The next step is to see the allergist and run allergy tests. We’ll compare them to last year’s batch. We’ll see what he has to say. We won’t apply steroid creams or sign on to long-term antihistamines.
We’ll continue with TCM. And we’ll perhaps get an Ayurvedic perspective in the mix, maybe cure all of our problems in Arizona. Who knows. One step at a time, and we’re busy with life, so... as with everything toddler-style... this process is slow.
Meanwhile, I did hear back from both the chiropractor, and an Ayurvedic practitioner. I’m trading emails with the former-- his basic approach to the body as a whole system is right on target, but I have no idea if we’ll end up working with him; it’s too soon to tell-- and the latter, though lacking pediatric experience, has jumped aboard our Kaspar-bear bus and is reaching out to her colleagues to find someone who’s not. She wrote, “I really honor the quest you are on and the commitment you feel to find relief for Kaspar. I believe there is something out here that will help him... let's keep working to find it.”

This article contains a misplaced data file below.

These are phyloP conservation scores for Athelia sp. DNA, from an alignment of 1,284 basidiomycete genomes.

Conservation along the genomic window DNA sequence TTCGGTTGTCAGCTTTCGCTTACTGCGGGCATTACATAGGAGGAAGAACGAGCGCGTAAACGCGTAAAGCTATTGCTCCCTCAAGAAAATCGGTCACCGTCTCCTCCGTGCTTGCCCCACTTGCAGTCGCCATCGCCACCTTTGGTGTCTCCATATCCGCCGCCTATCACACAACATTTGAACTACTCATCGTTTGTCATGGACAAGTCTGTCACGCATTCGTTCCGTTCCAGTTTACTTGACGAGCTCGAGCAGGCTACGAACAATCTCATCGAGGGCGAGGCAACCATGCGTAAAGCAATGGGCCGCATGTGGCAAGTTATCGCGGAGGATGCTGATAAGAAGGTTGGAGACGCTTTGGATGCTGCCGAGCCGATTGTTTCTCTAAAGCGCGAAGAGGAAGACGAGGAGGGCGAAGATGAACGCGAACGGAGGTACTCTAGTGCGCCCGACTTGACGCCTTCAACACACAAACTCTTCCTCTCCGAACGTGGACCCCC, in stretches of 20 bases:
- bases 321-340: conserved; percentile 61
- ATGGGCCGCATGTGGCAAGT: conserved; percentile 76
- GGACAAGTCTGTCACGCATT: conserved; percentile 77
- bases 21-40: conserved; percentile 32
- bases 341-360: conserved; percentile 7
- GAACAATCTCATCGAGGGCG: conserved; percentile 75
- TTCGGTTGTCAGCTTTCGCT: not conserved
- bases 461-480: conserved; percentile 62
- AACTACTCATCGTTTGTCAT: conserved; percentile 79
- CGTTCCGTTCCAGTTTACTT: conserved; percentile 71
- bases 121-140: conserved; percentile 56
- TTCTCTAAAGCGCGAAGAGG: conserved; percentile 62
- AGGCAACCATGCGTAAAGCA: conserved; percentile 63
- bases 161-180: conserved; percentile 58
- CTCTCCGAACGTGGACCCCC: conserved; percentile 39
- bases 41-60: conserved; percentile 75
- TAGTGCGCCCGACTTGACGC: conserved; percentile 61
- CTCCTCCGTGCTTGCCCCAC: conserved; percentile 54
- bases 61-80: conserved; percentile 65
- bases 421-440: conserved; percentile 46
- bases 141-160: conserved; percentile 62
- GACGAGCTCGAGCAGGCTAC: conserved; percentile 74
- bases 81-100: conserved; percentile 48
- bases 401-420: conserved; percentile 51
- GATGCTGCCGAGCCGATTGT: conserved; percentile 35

Someday I’ll tell Kaspar about all of the people who’ve helped him, about how deeply people care for him, and want him to be comfortable, safe, well. I will tell him about the many prayers to the many gods that our friends extended on his behalf, about the doctors and the distant lands and centuries of knowledge various practitioners-- and his parents-- have searched with him in mind. I’ll tell him how difficult it was to watch my child itch, to one degree or another, for his entire life to date, at (almost) two, but that the goodness in life-- in people-- rushed to his aid, and formed a potent, soothing psychological balm while we addressed his problem. I am determined as hell and I believe he’ll ‘grow out of’ his eczema. I hope we can get him past his food allergies somehow, too. I'm working on being sure that we will. In the meantime, I’m searching, and I’m grateful. I know it could be so much worse. And I’m glad he’s sleeping soundly now, breathing deeply, quietly, slowly, an even rhythm. As for the asthma, we’re prepared, and we’ll deal with it without fanfare. But I don’t expect it will stick around for very long.